PHILADELPHIA, PA, August 29, 2013 /24-7PressRelease/
-- Jeffrey Burgess, DDS
, is a retired dentist and an accomplished author. Throughout the course of his career, he has published countless articles on the subject of oral hygiene and dentistry. Now, he is commenting on a new article
that links bad oral health to dementia. The piece explains that even small steps, such as brushing teeth in the morning, can play a major role in a person's health as they age.
An article published in the Journal of Alzheimer's Disease discusses a study that links bad oral hygiene to dementia. The findings discuss how researchers found unusually high levels of Porphyromonas gingivalis, a type of bacteria that leads to gum disease, in the brain samples of 10 deceased dementia patients. The scientists believe that the bacteria may have traveled from the mouth to the brain through the bloodstream, thus forcing the immune system to release a series of chemicals that then kill off brain cells.
Though the findings are important, they have not yet proven that this kind of bacterium can directly lead to Alzheimer's disease. Instead, the work has simply illustrated that bacteria can travel from the mouth to the brain. It is also possible that these bacteria can worsen an existing case of dementia, even if they are not able to cause it on their own. The scientists explain that more research is needed in order to further solidify the connection between the two.
In the past, studies have examined the connection between dental health and heart disease, with many different research efforts linking the two. Researchers are still not sure exactly how the connection exists, but they suspect that bacteria from gum disease can cause inflammation in the body, thus contributing to a number of health concerns.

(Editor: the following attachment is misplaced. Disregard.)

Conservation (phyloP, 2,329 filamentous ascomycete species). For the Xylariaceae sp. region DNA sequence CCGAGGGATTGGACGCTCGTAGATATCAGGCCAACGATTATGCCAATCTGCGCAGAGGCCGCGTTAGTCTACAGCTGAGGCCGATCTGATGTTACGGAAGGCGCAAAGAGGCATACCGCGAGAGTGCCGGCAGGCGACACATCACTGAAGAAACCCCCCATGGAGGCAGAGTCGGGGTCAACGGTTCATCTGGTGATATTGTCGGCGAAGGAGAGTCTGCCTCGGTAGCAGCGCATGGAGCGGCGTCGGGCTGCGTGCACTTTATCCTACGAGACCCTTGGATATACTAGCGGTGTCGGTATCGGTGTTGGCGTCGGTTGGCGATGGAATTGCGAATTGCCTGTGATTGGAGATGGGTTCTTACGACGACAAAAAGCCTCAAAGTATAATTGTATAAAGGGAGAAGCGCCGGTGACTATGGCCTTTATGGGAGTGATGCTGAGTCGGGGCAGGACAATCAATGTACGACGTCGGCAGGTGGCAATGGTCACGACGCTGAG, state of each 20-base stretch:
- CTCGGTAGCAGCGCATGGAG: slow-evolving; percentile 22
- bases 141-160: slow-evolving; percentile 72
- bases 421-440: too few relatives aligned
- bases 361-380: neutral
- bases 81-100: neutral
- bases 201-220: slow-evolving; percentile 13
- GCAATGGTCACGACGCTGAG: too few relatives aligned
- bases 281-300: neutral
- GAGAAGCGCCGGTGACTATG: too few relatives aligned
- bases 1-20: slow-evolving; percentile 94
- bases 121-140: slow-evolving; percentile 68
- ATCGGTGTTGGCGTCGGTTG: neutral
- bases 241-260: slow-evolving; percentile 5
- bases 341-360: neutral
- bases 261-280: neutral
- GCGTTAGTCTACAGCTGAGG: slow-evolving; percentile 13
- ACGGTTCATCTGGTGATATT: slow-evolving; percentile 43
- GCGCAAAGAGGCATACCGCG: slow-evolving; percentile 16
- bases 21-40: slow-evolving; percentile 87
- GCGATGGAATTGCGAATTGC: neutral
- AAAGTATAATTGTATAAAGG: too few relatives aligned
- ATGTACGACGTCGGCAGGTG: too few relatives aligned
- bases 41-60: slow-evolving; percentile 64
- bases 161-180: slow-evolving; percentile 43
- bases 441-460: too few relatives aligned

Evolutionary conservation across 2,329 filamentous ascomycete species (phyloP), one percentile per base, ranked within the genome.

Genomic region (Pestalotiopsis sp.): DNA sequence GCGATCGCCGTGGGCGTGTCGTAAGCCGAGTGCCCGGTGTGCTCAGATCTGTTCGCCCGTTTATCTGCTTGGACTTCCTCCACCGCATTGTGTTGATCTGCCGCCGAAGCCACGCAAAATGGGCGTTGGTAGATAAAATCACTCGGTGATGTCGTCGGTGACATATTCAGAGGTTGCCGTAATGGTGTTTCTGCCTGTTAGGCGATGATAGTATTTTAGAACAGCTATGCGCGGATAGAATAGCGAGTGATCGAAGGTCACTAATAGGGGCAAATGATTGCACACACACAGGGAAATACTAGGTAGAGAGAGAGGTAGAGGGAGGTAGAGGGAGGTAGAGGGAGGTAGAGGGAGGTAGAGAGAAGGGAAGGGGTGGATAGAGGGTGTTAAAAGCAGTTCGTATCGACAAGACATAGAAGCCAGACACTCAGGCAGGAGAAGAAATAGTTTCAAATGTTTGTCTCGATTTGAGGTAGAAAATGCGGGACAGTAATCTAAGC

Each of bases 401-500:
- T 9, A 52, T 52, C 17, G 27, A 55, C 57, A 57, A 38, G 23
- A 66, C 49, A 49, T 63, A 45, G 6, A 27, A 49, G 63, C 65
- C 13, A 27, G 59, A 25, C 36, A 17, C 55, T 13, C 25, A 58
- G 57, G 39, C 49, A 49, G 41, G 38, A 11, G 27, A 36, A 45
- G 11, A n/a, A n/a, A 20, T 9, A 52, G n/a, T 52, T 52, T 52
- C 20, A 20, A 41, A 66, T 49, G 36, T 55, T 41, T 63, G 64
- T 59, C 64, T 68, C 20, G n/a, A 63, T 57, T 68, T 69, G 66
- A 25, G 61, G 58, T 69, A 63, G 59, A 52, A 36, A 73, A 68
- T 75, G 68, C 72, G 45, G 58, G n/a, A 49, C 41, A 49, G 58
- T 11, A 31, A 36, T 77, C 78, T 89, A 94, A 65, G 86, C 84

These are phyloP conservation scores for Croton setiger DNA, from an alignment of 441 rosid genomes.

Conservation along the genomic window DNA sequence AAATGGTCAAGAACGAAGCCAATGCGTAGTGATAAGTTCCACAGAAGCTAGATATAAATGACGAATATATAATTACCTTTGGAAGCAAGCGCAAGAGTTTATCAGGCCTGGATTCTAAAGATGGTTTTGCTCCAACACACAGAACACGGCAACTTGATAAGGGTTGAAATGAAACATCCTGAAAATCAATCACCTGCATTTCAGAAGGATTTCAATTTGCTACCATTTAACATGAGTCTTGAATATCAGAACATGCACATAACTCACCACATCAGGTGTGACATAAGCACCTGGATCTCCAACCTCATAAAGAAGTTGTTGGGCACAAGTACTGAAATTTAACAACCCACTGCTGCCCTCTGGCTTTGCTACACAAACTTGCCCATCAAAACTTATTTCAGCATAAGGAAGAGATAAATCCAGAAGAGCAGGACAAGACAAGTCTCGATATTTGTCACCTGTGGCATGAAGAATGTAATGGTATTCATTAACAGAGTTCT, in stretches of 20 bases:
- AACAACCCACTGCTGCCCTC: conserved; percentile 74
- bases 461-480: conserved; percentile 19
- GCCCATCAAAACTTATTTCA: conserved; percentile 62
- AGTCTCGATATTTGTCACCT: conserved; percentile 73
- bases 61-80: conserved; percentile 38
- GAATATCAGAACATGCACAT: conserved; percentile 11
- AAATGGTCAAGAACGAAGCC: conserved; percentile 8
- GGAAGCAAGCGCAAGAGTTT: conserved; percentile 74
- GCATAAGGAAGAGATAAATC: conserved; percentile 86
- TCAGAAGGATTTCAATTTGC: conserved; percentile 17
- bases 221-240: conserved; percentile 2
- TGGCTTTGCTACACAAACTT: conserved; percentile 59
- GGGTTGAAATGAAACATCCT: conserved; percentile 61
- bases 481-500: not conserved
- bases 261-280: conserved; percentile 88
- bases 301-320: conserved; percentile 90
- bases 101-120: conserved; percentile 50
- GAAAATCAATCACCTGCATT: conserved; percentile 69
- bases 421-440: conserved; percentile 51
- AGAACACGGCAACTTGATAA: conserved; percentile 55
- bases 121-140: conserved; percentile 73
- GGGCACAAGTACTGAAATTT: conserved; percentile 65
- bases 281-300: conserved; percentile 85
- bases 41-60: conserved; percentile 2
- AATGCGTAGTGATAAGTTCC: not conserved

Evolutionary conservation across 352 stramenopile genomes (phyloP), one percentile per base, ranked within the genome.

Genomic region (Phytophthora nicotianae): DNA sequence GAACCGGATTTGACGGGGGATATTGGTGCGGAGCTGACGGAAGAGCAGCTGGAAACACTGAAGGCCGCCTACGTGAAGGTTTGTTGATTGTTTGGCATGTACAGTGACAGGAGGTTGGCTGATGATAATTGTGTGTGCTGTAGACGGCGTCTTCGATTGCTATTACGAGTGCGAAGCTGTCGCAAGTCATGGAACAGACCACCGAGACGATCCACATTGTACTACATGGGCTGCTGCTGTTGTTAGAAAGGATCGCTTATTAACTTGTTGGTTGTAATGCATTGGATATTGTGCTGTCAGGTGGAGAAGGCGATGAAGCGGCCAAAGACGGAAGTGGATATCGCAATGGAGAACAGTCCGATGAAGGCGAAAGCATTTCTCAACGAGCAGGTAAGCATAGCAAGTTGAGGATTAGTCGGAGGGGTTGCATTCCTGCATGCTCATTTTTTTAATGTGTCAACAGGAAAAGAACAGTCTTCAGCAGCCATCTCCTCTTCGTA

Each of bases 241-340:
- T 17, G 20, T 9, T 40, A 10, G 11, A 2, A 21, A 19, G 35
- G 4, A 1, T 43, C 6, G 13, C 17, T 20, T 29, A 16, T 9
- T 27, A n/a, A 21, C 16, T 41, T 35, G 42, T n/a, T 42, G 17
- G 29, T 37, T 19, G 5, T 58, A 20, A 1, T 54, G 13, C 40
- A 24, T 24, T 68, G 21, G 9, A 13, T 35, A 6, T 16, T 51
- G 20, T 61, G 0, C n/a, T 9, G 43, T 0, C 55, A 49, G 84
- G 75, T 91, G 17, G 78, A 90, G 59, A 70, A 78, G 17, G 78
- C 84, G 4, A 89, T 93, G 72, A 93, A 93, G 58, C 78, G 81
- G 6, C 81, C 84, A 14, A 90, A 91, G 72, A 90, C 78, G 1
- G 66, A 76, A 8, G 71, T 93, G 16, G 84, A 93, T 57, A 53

In 2009, a review of research found that people with gum disease are at a higher risk of developing cardiovascular disease. A 2010 study also found that poor oral hygiene was linked to an increased risk of suffering from heart disease.
"Anytime researchers find a link between oral hygiene and a health concern, it deserves attention. Hopefully these findings encourage people to keep a focus on their oral hygiene," explains Jeffrey Burgess, DDS.
Though the links are not yet solidified between poor oral hygiene and health issues, dentists recommend that patients continue to focus on regular brushing and flossing sessions in order to keep themselves health.
"These findings are important to the dental community, as well as for all people. Oral hygiene should always be a priority, even more so now that we are beginning to understand just how much of an impact a person's teeth and gums can have on the rest of their health and well being," explains Jeffrey Burgess, DDS.
Jeffrey Burgess, DDS, is an accomplished dentist, writer, and photographer, who has used a number of different talents to build a diverse career. He has published countless articles on topics pertaining to dentistry, and is well regarded in his field. He is a graduate of the University of Washington in Dental School. He completed post-doctoral work in pain and anesthesiology from 1985 to 1987. During that time, he also published several articles.